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  • Hemorrhage from pelvic injuries is frequently underestimated, leading to delayed diagnosis and treatment.

  • Pelvic ring injuries are commonly associated with other significant injuries resulting in major morbidity and mortality.

  • Initial management of pelvic injuries requires hemorrhage control and volume resuscitation.

  • Resuscitative stabilization of the pelvis using a binder is a key element in the initial control of hemorrhage from pelvic fractures.

  • Rapid control of pelvic bleeding followed by mechanical stabilization of the pelvis yields the best outcomes.

  • The mechanism of injury is important in predicting the type and severity of extremity injuries.

  • Extremity fractures, though frequently not life threatening, require accurate diagnosis and appropriate management to prevent significant disability and morbidity.

  • Complications of extremity injuries, such as compartment syndrome and neurovascular compromise, can best be detected by a high index of suspicion, serial assessment, and institution of appropriate preventive measures.


Patients sustaining major pelvic and extremity trauma are frequently managed in the ICU setting. These patients may present with significant hemodynamic and physiologic instability owing to their associated injuries, and this can be compounded by inadequate resuscitation resulting from underestimation of the volume of blood loss associated with such injuries. The following information is provided to assist the intensivist in understanding pelvic ring and extremity injuries, thus allowing early diagnosis with prompt and appropriate management aimed at preventing major morbidity and mortality.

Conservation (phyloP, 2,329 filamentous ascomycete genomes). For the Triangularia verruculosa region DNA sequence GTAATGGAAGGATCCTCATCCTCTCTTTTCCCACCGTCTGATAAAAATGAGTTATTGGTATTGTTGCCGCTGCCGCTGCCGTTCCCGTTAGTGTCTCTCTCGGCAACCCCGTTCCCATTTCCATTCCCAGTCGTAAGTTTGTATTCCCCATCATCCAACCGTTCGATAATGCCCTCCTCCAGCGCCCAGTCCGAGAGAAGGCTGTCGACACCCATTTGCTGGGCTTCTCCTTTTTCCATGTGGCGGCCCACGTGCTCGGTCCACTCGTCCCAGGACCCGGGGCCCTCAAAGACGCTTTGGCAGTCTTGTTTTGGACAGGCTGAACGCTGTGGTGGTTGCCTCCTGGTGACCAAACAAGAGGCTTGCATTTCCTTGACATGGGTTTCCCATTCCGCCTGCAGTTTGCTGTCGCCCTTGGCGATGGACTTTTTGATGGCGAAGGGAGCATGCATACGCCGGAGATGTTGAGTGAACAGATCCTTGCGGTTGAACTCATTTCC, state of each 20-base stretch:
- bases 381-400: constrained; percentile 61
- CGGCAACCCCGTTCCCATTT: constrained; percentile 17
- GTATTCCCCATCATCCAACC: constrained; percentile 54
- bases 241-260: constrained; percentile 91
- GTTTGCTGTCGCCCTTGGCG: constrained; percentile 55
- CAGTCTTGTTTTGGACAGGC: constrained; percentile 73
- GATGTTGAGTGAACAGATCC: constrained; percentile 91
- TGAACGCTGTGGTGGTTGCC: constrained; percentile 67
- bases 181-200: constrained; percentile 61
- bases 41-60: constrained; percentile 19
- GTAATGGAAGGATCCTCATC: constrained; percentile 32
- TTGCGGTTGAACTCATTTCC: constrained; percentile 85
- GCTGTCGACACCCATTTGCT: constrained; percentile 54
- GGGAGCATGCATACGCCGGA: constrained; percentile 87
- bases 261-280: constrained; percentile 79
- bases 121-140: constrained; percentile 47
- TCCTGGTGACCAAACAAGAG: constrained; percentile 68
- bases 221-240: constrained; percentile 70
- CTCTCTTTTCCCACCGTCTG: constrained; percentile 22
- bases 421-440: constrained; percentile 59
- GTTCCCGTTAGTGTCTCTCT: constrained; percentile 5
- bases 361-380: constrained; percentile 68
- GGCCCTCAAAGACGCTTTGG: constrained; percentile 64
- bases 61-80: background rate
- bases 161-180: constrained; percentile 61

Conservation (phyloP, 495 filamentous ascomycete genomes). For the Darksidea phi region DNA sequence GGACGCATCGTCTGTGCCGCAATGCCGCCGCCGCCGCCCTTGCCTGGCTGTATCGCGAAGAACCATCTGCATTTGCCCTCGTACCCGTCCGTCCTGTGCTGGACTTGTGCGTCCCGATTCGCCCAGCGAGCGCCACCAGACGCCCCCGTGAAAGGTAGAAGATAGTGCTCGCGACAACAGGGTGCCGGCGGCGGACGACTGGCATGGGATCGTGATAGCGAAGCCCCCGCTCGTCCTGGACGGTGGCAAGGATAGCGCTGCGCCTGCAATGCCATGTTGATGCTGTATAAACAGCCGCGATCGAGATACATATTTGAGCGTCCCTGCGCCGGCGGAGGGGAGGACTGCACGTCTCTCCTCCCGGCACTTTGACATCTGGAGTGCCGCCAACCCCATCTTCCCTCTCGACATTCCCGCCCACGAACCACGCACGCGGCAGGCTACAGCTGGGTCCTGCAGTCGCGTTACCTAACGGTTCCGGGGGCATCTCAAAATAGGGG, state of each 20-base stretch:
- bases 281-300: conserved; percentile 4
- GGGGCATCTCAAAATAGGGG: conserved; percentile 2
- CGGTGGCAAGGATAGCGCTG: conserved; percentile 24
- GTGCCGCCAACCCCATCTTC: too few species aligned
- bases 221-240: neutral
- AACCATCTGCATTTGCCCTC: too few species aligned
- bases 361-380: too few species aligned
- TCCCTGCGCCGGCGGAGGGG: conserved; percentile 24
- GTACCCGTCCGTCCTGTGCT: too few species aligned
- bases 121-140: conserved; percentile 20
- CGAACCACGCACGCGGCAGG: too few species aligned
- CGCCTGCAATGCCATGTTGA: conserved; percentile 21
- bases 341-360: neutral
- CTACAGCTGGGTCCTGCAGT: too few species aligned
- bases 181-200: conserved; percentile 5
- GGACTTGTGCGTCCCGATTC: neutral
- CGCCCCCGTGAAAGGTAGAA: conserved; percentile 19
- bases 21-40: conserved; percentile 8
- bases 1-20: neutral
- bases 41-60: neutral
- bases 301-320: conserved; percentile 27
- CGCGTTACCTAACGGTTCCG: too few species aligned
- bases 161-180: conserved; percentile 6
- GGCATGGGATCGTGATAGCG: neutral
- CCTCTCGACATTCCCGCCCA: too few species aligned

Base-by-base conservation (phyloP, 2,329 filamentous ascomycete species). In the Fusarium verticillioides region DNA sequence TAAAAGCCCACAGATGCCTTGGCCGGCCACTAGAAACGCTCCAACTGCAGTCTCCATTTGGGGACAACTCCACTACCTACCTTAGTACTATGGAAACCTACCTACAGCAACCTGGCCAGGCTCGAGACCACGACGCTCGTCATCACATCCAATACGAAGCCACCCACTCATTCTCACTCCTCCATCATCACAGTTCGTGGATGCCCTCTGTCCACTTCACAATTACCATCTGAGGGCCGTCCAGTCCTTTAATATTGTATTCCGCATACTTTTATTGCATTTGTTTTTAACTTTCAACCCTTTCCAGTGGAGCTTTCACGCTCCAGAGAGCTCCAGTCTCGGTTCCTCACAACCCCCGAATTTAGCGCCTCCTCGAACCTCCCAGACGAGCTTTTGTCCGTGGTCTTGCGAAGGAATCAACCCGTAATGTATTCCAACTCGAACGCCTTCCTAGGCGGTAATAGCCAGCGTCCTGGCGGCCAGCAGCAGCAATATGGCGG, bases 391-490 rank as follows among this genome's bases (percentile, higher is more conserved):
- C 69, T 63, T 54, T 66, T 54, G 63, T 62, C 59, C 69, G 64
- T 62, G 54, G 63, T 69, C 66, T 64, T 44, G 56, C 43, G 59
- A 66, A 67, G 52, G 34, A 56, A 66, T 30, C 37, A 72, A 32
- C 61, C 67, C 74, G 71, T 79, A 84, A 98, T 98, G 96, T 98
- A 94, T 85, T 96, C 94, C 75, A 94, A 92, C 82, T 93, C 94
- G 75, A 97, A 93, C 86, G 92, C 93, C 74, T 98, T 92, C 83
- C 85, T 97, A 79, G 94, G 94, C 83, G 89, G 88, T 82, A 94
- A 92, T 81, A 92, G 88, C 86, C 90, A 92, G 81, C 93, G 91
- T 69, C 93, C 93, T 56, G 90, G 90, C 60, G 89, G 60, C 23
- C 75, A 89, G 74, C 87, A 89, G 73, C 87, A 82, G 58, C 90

The assessment and treatment of orthopedic injuries in the multitrauma patient can best be divided into three phases of care: resuscitation, provisional skeletal stabilization, and definitive treatment. The progression from one phase to the next is based on the hemodynamic and physiologic status within the context of mechanical skeletal stability.

There are advantages to treating certain orthopedic injuries, such as femoral shaft fractures, as early as possible since the mechanical instability of the fracture increases the risk of complications like fat embolism syndrome (FES), which carry a high mortality rate. However, with improved ability to operatively treat complex orthopedic injuries to obtain better functional outcomes earlier, there are situations where doing too much too early may actually lead to more significant systemic complications.

There is an acute systemic inflammatory response associated with major trauma, which has been related to multiorgan system failure (MOSF) and ARDS, described as the “first hit.” A subsequent systemic stress or “second hit” may trigger an additional inflammatory response, leading to a higher likelihood of MOSF or ARDS and an increased risk of mortality. It is theorized that a major surgical intervention prior to full resuscitation may be such a “second hit.”1 Certain systemic indicators are useful in determining whether a prolonged surgical reconstruction is likely to result in further systemic compromise.

A protocol for “Early Appropriate Care” demonstrated lower pulmonary and overall complication rates ...

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